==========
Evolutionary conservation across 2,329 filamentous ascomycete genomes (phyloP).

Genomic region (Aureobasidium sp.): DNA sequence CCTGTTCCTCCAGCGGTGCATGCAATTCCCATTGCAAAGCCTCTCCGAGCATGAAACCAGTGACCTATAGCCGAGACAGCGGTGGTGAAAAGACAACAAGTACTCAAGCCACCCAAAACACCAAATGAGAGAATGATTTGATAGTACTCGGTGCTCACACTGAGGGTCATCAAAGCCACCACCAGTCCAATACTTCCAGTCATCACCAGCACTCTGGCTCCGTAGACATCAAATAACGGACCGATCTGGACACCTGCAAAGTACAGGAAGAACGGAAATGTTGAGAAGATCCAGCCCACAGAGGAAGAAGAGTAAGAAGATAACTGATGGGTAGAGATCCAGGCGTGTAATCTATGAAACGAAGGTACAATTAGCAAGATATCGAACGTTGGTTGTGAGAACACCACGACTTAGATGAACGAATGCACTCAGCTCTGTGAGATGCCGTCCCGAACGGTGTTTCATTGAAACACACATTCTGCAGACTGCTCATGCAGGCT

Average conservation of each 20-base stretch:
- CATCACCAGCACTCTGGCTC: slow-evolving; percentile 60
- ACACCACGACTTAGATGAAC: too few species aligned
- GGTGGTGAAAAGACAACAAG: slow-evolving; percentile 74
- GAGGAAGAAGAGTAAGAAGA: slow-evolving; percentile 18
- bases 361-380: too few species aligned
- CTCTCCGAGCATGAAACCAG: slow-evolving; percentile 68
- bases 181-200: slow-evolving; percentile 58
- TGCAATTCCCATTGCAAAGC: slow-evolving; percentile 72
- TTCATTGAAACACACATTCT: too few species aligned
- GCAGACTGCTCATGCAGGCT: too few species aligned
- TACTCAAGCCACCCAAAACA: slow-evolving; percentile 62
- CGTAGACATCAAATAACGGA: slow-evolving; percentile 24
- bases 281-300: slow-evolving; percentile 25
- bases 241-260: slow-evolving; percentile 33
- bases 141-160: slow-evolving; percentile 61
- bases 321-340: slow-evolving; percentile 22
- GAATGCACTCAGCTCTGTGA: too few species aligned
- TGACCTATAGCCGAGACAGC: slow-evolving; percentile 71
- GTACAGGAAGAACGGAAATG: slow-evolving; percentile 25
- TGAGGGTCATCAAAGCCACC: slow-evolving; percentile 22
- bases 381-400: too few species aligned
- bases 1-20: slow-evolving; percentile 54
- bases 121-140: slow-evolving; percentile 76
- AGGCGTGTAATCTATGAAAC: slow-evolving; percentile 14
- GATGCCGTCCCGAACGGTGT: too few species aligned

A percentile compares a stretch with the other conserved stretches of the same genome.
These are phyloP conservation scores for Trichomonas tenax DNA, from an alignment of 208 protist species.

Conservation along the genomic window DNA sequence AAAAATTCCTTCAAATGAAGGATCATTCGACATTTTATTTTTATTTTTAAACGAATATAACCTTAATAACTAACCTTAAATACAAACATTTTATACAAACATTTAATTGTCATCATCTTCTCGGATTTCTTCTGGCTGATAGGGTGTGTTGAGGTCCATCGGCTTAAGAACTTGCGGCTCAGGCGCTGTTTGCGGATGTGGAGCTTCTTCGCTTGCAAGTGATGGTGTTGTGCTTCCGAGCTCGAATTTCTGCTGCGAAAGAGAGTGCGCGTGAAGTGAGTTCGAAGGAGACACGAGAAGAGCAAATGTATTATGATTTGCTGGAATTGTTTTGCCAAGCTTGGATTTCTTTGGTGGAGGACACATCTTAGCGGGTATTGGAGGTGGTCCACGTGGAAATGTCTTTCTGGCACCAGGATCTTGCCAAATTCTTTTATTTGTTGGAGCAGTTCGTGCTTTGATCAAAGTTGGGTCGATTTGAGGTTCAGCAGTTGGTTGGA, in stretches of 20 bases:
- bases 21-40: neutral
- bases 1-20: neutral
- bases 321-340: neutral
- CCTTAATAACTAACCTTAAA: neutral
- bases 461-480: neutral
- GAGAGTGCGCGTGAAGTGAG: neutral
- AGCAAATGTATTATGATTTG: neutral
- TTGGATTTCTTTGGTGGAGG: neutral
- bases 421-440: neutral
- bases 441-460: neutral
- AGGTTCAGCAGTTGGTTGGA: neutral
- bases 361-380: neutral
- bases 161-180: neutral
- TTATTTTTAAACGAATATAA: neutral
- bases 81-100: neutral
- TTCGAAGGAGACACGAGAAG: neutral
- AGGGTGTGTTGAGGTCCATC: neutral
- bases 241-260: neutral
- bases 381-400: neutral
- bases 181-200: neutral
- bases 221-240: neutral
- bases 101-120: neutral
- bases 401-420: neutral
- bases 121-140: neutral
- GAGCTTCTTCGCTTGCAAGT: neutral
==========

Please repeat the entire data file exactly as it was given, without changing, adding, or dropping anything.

Evolutionary conservation across 2,329 filamentous ascomycete genomes (phyloP).

Genomic region (Aureobasidium sp.): DNA sequence CCTGTTCCTCCAGCGGTGCATGCAATTCCCATTGCAAAGCCTCTCCGAGCATGAAACCAGTGACCTATAGCCGAGACAGCGGTGGTGAAAAGACAACAAGTACTCAAGCCACCCAAAACACCAAATGAGAGAATGATTTGATAGTACTCGGTGCTCACACTGAGGGTCATCAAAGCCACCACCAGTCCAATACTTCCAGTCATCACCAGCACTCTGGCTCCGTAGACATCAAATAACGGACCGATCTGGACACCTGCAAAGTACAGGAAGAACGGAAATGTTGAGAAGATCCAGCCCACAGAGGAAGAAGAGTAAGAAGATAACTGATGGGTAGAGATCCAGGCGTGTAATCTATGAAACGAAGGTACAATTAGCAAGATATCGAACGTTGGTTGTGAGAACACCACGACTTAGATGAACGAATGCACTCAGCTCTGTGAGATGCCGTCCCGAACGGTGTTTCATTGAAACACACATTCTGCAGACTGCTCATGCAGGCT

Average conservation of each 20-base stretch:
- CATCACCAGCACTCTGGCTC: slow-evolving; percentile 60
- ACACCACGACTTAGATGAAC: too few species aligned
- GGTGGTGAAAAGACAACAAG: slow-evolving; percentile 74
- GAGGAAGAAGAGTAAGAAGA: slow-evolving; percentile 18
- bases 361-380: too few species aligned
- CTCTCCGAGCATGAAACCAG: slow-evolving; percentile 68
- bases 181-200: slow-evolving; percentile 58
- TGCAATTCCCATTGCAAAGC: slow-evolving; percentile 72
- TTCATTGAAACACACATTCT: too few species aligned
- GCAGACTGCTCATGCAGGCT: too few species aligned
- TACTCAAGCCACCCAAAACA: slow-evolving; percentile 62
- CGTAGACATCAAATAACGGA: slow-evolving; percentile 24
- bases 281-300: slow-evolving; percentile 25
- bases 241-260: slow-evolving; percentile 33
- bases 141-160: slow-evolving; percentile 61
- bases 321-340: slow-evolving; percentile 22
- GAATGCACTCAGCTCTGTGA: too few species aligned
- TGACCTATAGCCGAGACAGC: slow-evolving; percentile 71
- GTACAGGAAGAACGGAAATG: slow-evolving; percentile 25
- TGAGGGTCATCAAAGCCACC: slow-evolving; percentile 22
- bases 381-400: too few species aligned
- bases 1-20: slow-evolving; percentile 54
- bases 121-140: slow-evolving; percentile 76
- AGGCGTGTAATCTATGAAAC: slow-evolving; percentile 14
- GATGCCGTCCCGAACGGTGT: too few species aligned

A percentile compares a stretch with the other conserved stretches of the same genome.
These are phyloP conservation scores for Trichomonas tenax DNA, from an alignment of 208 protist species.

Conservation along the genomic window DNA sequence AAAAATTCCTTCAAATGAAGGATCATTCGACATTTTATTTTTATTTTTAAACGAATATAACCTTAATAACTAACCTTAAATACAAACATTTTATACAAACATTTAATTGTCATCATCTTCTCGGATTTCTTCTGGCTGATAGGGTGTGTTGAGGTCCATCGGCTTAAGAACTTGCGGCTCAGGCGCTGTTTGCGGATGTGGAGCTTCTTCGCTTGCAAGTGATGGTGTTGTGCTTCCGAGCTCGAATTTCTGCTGCGAAAGAGAGTGCGCGTGAAGTGAGTTCGAAGGAGACACGAGAAGAGCAAATGTATTATGATTTGCTGGAATTGTTTTGCCAAGCTTGGATTTCTTTGGTGGAGGACACATCTTAGCGGGTATTGGAGGTGGTCCACGTGGAAATGTCTTTCTGGCACCAGGATCTTGCCAAATTCTTTTATTTGTTGGAGCAGTTCGTGCTTTGATCAAAGTTGGGTCGATTTGAGGTTCAGCAGTTGGTTGGA, in stretches of 20 bases:
- bases 21-40: neutral
- bases 1-20: neutral
- bases 321-340: neutral
- CCTTAATAACTAACCTTAAA: neutral
- bases 461-480: neutral
- GAGAGTGCGCGTGAAGTGAG: neutral
- AGCAAATGTATTATGATTTG: neutral
- TTGGATTTCTTTGGTGGAGG: neutral
- bases 421-440: neutral
- bases 441-460: neutral
- AGGTTCAGCAGTTGGTTGGA: neutral
- bases 361-380: neutral
- bases 161-180: neutral
- TTATTTTTAAACGAATATAA: neutral
- bases 81-100: neutral
- TTCGAAGGAGACACGAGAAG: neutral
- AGGGTGTGTTGAGGTCCATC: neutral
- bases 241-260: neutral
- bases 381-400: neutral
- bases 181-200: neutral
- bases 221-240: neutral
- bases 101-120: neutral
- bases 401-420: neutral
- bases 121-140: neutral
- GAGCTTCTTCGCTTGCAAGT: neutral